posted on Wed 27 Jul 2016 3:32 PM
Open Debate on Peacebuilding in Africa and Presidential Statement

Tomorrow (28 July), the Security Council will hold a ministerial-level open debate on peacebuilding in Africa with a focus on institution-building. The session will be chaired by Japan’s Foreign Minister Fumio Kishida. Secretary-General Ban-Ki Moon, Foreign Minister Amina Mohamed of Kenya, and AU Commission for Peace and Security Smail Chergui will brief. (Kenya is the current chair of the Peacebuilding Commission [PBC]) During the session, the Council is expected to adopt a presidential statement. Japan circulated an initial draft on 11 July, and expert level meetings were held on 14 and 22 July. The draft passed through a silence procedure yesterday.

Japan’s organisation of the session is the first Council meeting specifically focused on peacebuilding in Africa. According to a concept paper prepared by Japan (S/2016/586), the debate aims to identify lessons learned and best practices from African countries that have achieved peace, stability and strong economic growth, and to discuss how the international community can make its support for peacebuilding in Africa more effective and efficient. In this context, Japan has proposed a focus on institution-building, which can lay the foundations for conflict prevention, and how it is linked to the reasons why some countries face recurrent conflict while others have achieved stability.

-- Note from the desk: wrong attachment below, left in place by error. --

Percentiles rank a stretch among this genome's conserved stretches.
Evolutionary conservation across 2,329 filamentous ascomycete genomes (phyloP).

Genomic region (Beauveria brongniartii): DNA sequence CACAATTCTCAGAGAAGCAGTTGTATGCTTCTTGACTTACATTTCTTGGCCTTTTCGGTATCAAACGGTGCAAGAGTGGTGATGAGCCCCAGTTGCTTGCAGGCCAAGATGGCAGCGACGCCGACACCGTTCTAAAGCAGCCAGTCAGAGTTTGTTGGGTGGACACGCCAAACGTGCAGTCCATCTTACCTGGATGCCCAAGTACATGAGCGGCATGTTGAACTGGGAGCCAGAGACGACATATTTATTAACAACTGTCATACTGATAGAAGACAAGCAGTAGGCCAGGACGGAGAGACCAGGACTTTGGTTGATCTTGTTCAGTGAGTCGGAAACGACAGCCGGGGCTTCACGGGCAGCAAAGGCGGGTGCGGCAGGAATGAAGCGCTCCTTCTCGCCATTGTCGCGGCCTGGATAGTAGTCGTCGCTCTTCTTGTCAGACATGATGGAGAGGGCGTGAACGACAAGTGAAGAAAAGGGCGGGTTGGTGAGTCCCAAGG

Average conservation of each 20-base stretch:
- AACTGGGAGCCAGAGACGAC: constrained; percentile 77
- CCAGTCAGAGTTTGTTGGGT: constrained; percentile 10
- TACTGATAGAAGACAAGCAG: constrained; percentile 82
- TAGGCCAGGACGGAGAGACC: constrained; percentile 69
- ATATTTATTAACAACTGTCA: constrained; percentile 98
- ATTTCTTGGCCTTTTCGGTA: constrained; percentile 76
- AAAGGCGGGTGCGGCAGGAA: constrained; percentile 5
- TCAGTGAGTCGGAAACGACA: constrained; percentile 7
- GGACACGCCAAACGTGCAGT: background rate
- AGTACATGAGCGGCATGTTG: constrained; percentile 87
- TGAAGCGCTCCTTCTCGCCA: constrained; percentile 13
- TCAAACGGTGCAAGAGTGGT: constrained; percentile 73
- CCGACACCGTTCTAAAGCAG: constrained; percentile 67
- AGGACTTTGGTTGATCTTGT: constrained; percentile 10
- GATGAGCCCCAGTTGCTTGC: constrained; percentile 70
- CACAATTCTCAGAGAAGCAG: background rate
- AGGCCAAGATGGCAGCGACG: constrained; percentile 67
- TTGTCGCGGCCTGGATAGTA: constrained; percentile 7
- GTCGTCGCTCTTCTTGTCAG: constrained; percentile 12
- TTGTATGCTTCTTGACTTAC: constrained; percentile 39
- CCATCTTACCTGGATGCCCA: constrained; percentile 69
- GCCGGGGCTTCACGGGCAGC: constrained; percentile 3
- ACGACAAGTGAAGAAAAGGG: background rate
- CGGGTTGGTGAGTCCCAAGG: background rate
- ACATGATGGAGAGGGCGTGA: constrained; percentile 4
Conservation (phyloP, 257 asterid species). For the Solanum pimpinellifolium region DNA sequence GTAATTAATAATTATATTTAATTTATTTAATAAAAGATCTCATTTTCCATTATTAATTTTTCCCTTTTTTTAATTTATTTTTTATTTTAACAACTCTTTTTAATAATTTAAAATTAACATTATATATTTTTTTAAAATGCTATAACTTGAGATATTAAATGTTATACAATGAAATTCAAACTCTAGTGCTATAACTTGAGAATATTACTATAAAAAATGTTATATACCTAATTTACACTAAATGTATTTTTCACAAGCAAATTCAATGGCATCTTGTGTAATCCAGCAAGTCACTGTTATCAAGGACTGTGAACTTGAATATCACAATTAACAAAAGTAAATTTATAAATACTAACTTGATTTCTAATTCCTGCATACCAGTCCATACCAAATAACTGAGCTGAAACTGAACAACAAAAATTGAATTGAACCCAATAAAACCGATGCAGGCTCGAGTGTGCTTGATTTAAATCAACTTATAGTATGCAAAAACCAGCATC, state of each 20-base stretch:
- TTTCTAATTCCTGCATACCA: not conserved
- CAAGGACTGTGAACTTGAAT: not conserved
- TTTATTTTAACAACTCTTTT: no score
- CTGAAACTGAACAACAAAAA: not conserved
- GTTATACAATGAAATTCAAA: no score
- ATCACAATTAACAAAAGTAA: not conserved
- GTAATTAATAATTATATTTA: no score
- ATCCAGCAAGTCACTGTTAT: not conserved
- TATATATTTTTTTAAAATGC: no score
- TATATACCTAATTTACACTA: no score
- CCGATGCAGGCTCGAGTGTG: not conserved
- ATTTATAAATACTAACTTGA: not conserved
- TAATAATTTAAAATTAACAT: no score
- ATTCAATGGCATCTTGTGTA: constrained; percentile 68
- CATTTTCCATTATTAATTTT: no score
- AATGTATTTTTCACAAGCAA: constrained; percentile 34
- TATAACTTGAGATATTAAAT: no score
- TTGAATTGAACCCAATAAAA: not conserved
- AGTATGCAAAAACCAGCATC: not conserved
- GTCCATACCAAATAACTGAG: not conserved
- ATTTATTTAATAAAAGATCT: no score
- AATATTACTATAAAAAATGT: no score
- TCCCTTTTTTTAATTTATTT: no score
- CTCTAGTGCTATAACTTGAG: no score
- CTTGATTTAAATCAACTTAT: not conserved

The concept paper identified the range of institutions that need to be strengthened in peacebuilding, such as electoral institutions and civic freedoms of press and expression; security sector and rule-of-law institutions; public administration and economic and financial structures; and systems for dialogue and reconciliation. It also poses a series of questions for participants to consider, including high priority issues that need to be addressed to prevent the recurrence of conflicts and to sustain peace; how to mobilise the capacities of existing peacekeeping operations and special political missions, the PBC and the UN country teams in the area of institution building; and the roles of African regional organisations and women, youth and civil society in the context of institution building.

The debate comes on the heels of the Council and General Assembly’s adoption of resolutions this past spring that expanded the understanding of peacebuilding as a process that occurs before, during and after conflict, which is embodied in a definition of “sustaining peace” (S/RES/2282 and A/RES/70/262). Participants are thus likely to refer to key messages and objectives of the resolutions such as cooperation with regional organisations and inclusive national ownership.